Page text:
If your cat is taking any medications, make sure you have enough to get through the trip (and extra, in case your flight is canceled or you are otherwise stranded somewhere).  Keep that medication in a carry-on; if that’s not possible, divide the medications between different checked bags.

If you are moving, make sure that you have enough medication to last until you can set up a relationship with a new veterinarian.

Flying With Your Cat

Flying With Your Cat: Make Sure Your Carrier Meets Airline Specifications

When flying with your kitty, make sure that your carrier is compliant with the airline’s rules. Nearly all airline websites have a section detailing what types of carriers they accept for in-cabin and under-cabin travel.

Flying With Your Cat: Tips for the Airport

Withhold food for at least 4 hours before leaving home when flying with your cat. (A teaspoon of food used to administer a calming medication before travel is fine.)  This helps with motion sickness as well as decreasing the urge to use the potty while en route. If giving any medications, follow the directions as indicated by your veterinarian.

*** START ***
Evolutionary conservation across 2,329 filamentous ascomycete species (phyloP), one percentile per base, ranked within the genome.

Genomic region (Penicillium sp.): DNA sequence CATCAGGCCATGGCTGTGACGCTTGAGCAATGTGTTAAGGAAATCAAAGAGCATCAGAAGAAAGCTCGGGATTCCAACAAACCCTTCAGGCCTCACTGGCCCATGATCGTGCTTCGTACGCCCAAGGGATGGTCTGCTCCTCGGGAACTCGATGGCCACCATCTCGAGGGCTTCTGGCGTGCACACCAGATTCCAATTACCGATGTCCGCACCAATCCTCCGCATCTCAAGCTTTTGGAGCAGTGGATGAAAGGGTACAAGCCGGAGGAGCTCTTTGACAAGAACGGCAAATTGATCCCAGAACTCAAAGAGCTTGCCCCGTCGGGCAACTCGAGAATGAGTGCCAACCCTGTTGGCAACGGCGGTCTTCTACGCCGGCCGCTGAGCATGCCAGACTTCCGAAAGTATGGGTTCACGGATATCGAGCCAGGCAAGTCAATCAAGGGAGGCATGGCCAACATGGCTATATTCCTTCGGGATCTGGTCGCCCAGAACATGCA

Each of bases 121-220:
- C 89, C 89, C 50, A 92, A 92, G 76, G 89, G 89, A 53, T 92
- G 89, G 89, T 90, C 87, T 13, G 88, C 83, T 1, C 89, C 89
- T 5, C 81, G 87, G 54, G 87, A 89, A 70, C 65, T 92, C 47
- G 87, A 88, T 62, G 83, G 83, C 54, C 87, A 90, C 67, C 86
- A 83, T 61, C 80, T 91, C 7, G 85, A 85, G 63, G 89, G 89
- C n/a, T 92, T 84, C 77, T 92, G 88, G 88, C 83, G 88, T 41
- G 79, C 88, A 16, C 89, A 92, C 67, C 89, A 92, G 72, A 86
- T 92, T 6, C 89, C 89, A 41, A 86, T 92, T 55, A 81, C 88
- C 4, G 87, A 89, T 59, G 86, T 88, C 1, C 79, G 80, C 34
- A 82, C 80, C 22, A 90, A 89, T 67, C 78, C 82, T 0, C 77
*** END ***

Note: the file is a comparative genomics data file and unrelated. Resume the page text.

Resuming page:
You may be asked to remove your cat from the carrier and carry her through Security. Be aware that her collar or harness may need to be removed if it has any metal.  Hint: Make sure her claws have been recently trimmed — in case she grabs on too tight!

Flying With Your Cat: Airport Layovers

When flying with your cat, fly non-stop if possible. For very long layovers, consider booking a night at a pet-friendly hotel.

Flying with your cat

Make sure you have plenty of time between flights so you can give your kitty a potty break. Find an enclosed room where you are allowed to let your kitty out. “Family Restrooms” are private, and have fully-closing doors. Just make sure to check for any escape routes or hiding nooks prior to opening the carrier. Please be respectful of others and only take as much time as you need!

Unless your cat is well-trained on a harness and used to being very social, for optimal safety, limit time outside of the carrier.